If there’s one thing everyone knows about evolution, it’s that it’s supposed to happen slowly, over many generations. But “many generations” for one organism is barely the blink of an eye for another — and, for the vast majority of life on earth, a human generation is actually quite a long time. Evolution in response to natural selection over a few weeks or months may not seem like it could matter much, but a recent experiment with one tiny evolutionary champion shows that it can, in fact, have measurable effects on a whole community of interacting species.
The communities in question are the kinds found in ponds all over the world, in which swarms of small crustaceans compete to graze and prey on algae and other microorganisms, and evade death in the gaping maws of minnows and sticklebacks. One of these crustaceans is Daphnia magna, the common water flea, which has a life cycle that turns out to be quite convenient for scientists who want to watch evolutionary change in real time.
For most of its life cycle, D. magna is an all-female species, and each Daphnia can reproduce by parthenogenesis, producing clutches of fully fertile eggs that are each a genetic clone of their mother, and which are ready to produce eggs of their own after two to three weeks of growth. This rapid mode of reproduction works well for many conditions, but when the pond becomes crowded or food gets scarce or the days grow short and cold, D. magna lays eggs that develop not into more parthenogenetic daughters, but into sons, and daughters that will let a mate fertilize their eggs. Eggs produced by sexual reproduction develop into a dormant state, and can remain in the sediment of a pond for years. When they hatch, they’ll restart the parthenogenetic lifestyle.
That life cycle came in handy for Jelena H. Pantel, Cathy Duvivier and Luc De Meester, ecologists at the University of Leuven in Belgium who were interested in the ways in which evolutionary change could alter a broader ecological community. They sampled Daphnia eggs from the bottom of a local pond, and hatched a subset of them, then used the hatched Daphnia to establish clonally-reproducing populations. In early summer, they introduced the clonal Daphnia into 200-liter tanks inoculated with food algae and a community of other small aquatic crustaceans. Some tanks also had artificial plants, and some tanks had predatory fish — both simple ecological factors that can determine which members of the experimental community thrive.
After about ten Daphnia generations — a bit more than three months — the team sampled Daphnia from each tank, and used them to establish clonal populations growing in constant conditions in the laboratory, without selection from competitors or predators. The next summer, they set up the tanks again — but this time, in addition to the plants/no plants and fish/no fish treatments, each tank either received Daphnia from the clonal lineages that had previously evolved in conditions like those in each tank, or freshly hatched from eggs in the original sample, which had been in storage the whole time.
After just a month, the authors sampled the crustacean communities in the tanks, and found that Daphnia from the evolved populations had grown to higher population density in each artificial environment. This was reflected in the rest of the crustacean community — some species became more common when living with evolved Daphnia, and some less common, but the net effect was that communities in all treatments with evolved Daphnia were more diverse. The effect of evolutionary change in the Daphnia was similar in scale to the effect of the presence or absence of artificial plants or the presence or absence of fish, the only other major differences among the tank environments.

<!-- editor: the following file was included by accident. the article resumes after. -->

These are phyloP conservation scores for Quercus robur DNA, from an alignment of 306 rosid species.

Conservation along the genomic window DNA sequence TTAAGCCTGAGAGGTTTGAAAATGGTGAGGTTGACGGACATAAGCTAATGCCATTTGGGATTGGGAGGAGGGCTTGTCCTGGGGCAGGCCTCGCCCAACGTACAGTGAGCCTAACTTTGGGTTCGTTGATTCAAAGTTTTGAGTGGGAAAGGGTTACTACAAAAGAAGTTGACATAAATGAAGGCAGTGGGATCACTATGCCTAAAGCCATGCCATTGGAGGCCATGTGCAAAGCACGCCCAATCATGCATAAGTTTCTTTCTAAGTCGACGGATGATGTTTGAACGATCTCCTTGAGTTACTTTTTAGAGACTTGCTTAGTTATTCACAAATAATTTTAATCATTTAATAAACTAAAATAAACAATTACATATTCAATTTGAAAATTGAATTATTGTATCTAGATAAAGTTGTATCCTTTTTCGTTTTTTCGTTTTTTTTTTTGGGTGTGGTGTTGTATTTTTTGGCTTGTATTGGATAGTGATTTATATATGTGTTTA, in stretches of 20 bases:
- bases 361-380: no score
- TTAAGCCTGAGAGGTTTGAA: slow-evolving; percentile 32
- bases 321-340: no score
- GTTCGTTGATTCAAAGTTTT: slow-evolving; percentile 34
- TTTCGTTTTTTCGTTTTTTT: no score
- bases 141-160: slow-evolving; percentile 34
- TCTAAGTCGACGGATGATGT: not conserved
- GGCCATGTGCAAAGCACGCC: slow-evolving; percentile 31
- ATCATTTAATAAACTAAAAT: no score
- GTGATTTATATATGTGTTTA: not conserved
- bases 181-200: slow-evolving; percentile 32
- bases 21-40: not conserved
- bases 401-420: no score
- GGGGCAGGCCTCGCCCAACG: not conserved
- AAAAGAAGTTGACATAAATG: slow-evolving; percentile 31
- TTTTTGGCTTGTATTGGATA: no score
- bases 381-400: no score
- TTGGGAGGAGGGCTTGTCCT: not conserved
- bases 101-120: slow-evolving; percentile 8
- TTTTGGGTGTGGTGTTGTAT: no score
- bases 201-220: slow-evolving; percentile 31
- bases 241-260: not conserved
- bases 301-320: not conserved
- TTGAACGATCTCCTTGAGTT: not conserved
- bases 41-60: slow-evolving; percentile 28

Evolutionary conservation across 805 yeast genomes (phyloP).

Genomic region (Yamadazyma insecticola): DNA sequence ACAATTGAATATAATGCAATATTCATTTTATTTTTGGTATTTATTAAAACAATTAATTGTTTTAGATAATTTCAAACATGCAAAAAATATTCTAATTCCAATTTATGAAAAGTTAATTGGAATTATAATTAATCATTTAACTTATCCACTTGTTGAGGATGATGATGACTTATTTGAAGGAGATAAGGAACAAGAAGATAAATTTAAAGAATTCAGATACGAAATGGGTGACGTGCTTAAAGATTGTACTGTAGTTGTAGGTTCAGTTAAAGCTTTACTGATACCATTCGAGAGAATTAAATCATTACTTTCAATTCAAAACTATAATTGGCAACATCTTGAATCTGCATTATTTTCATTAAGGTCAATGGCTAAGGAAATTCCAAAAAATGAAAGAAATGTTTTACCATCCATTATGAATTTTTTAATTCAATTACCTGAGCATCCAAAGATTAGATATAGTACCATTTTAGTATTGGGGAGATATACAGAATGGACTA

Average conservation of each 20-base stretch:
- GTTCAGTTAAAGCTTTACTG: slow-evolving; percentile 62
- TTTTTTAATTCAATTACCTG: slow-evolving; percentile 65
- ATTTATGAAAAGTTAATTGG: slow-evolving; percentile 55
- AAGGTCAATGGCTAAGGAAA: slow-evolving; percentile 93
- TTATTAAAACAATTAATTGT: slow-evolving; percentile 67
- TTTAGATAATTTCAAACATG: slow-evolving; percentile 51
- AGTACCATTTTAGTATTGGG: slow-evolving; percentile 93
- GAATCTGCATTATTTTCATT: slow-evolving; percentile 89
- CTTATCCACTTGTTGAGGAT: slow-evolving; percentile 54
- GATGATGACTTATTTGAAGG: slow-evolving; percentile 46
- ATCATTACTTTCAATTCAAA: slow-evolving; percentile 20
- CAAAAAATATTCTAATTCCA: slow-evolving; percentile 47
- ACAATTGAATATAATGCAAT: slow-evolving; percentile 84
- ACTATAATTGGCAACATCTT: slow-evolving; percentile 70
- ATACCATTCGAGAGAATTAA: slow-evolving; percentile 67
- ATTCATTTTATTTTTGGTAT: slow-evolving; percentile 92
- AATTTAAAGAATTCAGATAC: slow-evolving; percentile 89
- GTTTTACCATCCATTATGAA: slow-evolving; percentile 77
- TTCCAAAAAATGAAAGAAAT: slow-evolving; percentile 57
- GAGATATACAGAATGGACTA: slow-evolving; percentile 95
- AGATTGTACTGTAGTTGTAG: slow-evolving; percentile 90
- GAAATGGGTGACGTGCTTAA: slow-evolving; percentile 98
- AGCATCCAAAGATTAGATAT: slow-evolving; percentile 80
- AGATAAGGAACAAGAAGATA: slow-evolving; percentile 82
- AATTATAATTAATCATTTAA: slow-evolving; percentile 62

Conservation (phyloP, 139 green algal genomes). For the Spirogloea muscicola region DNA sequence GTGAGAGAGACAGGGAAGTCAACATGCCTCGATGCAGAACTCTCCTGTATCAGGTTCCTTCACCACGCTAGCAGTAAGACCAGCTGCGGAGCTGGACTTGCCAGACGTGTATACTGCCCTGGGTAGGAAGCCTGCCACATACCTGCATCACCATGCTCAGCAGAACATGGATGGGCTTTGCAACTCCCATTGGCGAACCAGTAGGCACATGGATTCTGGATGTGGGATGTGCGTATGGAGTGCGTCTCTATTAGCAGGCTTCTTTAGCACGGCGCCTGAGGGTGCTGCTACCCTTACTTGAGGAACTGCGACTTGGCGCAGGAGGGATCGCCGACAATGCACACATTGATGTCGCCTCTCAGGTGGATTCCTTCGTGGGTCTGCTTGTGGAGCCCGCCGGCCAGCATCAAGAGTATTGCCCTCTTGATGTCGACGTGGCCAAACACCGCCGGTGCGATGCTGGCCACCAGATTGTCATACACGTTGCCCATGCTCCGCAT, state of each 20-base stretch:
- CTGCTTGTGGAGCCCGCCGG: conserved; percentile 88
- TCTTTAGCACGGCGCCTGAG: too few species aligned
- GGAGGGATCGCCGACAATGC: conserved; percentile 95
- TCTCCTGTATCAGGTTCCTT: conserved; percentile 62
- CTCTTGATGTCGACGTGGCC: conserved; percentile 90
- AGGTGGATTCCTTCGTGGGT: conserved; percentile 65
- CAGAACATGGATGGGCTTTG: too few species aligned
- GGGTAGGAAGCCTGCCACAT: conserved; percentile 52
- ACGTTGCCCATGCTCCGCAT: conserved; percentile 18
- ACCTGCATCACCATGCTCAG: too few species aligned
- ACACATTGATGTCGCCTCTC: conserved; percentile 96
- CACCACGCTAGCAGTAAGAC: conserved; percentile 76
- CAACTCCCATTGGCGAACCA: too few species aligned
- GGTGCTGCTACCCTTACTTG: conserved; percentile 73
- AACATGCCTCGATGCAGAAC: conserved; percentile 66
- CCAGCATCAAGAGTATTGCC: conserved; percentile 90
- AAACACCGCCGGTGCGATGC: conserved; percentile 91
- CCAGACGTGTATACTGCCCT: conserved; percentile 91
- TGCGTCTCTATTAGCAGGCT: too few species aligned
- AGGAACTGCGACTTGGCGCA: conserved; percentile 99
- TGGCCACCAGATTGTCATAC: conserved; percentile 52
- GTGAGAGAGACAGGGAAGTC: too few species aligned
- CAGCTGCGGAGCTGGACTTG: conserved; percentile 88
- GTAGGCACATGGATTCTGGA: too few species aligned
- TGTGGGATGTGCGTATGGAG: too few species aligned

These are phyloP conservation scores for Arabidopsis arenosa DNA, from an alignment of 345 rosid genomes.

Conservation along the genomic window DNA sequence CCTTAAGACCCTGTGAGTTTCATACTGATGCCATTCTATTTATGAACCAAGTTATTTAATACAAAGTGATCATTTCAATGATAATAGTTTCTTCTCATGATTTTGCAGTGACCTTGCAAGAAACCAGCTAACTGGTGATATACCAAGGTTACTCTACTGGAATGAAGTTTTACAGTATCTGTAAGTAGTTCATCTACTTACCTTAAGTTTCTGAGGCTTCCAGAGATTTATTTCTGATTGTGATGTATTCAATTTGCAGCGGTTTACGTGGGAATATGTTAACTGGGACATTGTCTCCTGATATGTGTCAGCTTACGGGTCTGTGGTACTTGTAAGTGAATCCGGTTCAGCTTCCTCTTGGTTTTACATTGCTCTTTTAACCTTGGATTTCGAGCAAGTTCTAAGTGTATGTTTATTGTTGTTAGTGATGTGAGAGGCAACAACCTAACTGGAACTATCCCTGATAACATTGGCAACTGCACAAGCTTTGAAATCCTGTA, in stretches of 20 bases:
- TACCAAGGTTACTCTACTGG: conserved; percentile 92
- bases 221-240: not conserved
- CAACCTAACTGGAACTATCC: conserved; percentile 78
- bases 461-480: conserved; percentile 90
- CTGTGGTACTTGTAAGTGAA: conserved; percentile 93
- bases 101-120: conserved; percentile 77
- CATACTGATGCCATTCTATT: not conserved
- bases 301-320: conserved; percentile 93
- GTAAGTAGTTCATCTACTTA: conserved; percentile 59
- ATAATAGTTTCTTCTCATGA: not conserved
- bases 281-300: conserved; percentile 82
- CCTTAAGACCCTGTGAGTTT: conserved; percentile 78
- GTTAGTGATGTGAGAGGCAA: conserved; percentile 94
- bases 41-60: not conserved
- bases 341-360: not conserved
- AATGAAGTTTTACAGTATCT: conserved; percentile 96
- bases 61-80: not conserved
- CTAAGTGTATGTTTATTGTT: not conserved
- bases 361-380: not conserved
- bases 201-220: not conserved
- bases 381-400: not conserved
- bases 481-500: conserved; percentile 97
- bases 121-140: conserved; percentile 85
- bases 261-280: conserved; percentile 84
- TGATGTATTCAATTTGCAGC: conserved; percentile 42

Notably, it’s not clear how the Daphnia evolved to become better adapted to each artificial environment; we only know that it happened because evolved Daphnia populations grew more rapidly than populations freshly established from eggs. The results also doen’t account for the possibility of evolutionary changes in all those other species in the tanks with Daphnia. They wouldn’t have had time for much change in the second experiment, but given longer exposure to the artificial environments, they probably would have adapted as handily as the Daphnia.
Still, this is a nice example of the potential consequences of evolutionary changes of a sort that likely happen every summer, in every pond or puddle big enough to house some water fleas. It joins other known cases of rapid evolution, like the human immunodeficiency virus adapting as it establishes infection, or rapid, seasonal changes in the genetic makeup of fruit fly populations. We’ve also seen cases where adaptive change in one species can alter the rest of the communities they inhabit — like an experiment similar to this one with Daphnia, showing community-wide effects of different locally-adapted forms of stickleback fish. Pantel et al., though, have linked rapid adaptation directly to ecological consequences.
The overall lesson is that evolutionary change is constant, and that evolving populations can change the very environments to which they’re adapting. Natural selection isn’t shaping species to achieve some single ideal version of themselves, but in pursuit of constantly moving targets — and that’s worth keeping in mind no matter we’re talking about Daphnia magna or Homo sapiens.
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Harmon, L. J., Matthews, B., Des Roches, S., Chase, J. M., Shurin, J. B., & Schluter, D. (2009). Evolutionary diversification in stickleback affects ecosystem functioning. Nature, 458(7242), 1167-1170. doi: 10.1038/nature07974.
Pantel, J. H., Duvivier, C., & Meester, L. D. (2015). Rapid local adaptation mediates zooplankton community assembly in experimental mesocosms. Ecology Letters, 18(10), 992-1000. doi: 10.1111/ele.12480.
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